He was more than a thousand miles from the nearest land. As his air supply slowly diminished he began to pray that he would be rescued. The Royal Australian Navy’s satellite surveillance pinpointed the position of all the yachts, and noticed his wasn’t advancing, so they sent out a rescue team. Four days after capsizing, he heard a tapping sound on the side of his boat. 

His first words when he emerged were, “Thank God, it’s a miracle. I feel like I have been born all over again. I feel like a new man. I feel I have been brought back to life again.”  

I tell that story, because Jonah, like Tony Bullimore, faced with almost certain death, also turned to prayer as his chances of survival looked hopeless. 

People pray in a crisis like that. Almost everyone does.  Sometimes it takes a crisis to get them to pray. 

And Jonah 2, what we had read earlier, is the words of a man Who is face to face with certain death. It includes parts from about a dozen different Psalms in the Bible. It’s amazing how scriptures or words of a hymn often come to mind and can carry you through in times of distress.

Jonah’s prayer is the language of a drowning man. It’s the cry of a man who has stared into the abyss and accepted that his time is up. He’s resigned to the inevitable. He’s been hurled into the deep, into the very heart of the seas, he says. 

“Waves and breakers sweep over me again and again.” His head bobs up and down until the waters finally engulf him and he feels himself sinking Dow, down, down, then the sensation of brushing against seaweed and touching the sea bed. 

And as Jonah gives up the fight to stay alive, he describes what goes though his mind. He really thinks, “this is it, I am going to die.” He feels that he has been cast out from God's presence and it’s all his fault. 

But crucially, this is the moment he decides to stop running, and turn back. This is his turning point, his moment of surrender. He comes to senses. I was going one way, running away from the presence of God. I’m going to stop doing that and go the right way, even if it’s the last thing I do. 

The Bible says, “Salvation comes from the Lord.” That moment of insight Jonah had was actually a gift from God. It’s not that Jonah pulls himself up by his bootstraps and turns himself around. It is when Jonah says “I am in the pit and utterly helpless” that God steps in and lifts him out.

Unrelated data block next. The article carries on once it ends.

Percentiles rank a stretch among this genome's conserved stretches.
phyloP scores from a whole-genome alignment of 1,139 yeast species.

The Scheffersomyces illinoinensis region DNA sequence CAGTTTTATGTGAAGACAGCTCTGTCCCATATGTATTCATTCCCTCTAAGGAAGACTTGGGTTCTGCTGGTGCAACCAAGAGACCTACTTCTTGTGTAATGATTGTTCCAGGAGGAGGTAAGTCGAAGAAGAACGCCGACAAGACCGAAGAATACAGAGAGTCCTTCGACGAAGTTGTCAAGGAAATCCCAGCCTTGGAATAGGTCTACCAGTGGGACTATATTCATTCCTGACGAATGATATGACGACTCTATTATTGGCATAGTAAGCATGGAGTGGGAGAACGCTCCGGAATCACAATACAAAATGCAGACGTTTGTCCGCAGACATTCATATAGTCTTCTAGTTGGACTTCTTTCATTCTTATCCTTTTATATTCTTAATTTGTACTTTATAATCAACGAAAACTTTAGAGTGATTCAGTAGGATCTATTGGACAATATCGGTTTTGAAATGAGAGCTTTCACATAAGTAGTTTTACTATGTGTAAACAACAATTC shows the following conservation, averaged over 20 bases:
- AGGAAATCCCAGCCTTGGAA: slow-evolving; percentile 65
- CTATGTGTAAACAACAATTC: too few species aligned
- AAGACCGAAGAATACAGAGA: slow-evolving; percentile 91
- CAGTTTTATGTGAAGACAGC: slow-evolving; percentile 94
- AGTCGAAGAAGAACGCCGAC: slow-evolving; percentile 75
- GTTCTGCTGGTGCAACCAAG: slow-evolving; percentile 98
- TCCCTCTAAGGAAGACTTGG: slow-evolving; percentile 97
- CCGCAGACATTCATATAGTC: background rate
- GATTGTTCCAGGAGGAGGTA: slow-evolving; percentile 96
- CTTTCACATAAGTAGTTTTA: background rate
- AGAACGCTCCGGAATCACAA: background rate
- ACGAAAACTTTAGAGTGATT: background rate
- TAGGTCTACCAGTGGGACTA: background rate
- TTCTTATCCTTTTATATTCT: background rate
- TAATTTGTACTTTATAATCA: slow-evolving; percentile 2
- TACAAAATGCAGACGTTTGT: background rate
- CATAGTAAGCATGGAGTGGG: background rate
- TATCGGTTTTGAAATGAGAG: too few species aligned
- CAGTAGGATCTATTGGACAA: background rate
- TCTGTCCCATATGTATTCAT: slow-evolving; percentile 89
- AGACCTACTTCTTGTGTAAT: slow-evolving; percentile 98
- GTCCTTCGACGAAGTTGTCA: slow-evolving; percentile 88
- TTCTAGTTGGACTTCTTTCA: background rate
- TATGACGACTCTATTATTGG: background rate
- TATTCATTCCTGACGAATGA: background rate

As we know, the story goes that he was swallowed up and was in the belly of a great fish for three days. An extended period of claustrophobic darkness in a fish. That probably won’t happen to you. 

But your “belly of the fish experience” can be just as traumatic and dark. It can be dealing with failure. It can be living with a chronic illness that God has not yet healed. It can be the anxiety of crushing financial worries. It can be the prolonged and deep sorrow of bereavement. It can be fighting to recover happiness in a marriage gone stale. It can be unwanted singleness. It can be an assault on your reputation by someone determined to discredit you. (We’ve had a bit of that as a church just this week in fact). 

Jesus said, “blessed are you when people hate you and falsely say all kinds of evil against you because of me.” When, not if. As a Christian you can expect it. The thing is this; God will never keep you in the belly of whatever fish you’re in longer than you need. And the Bible says that in every test you endure, God provides a way of salvation.

People often think that we know we’re children of God if everything is going great and all our problems are sorted. But that is not how it works. The book of Hebrews says that we know we are children of God because he takes us through times of chastening and discipline. That’s how you know you’re a child of God.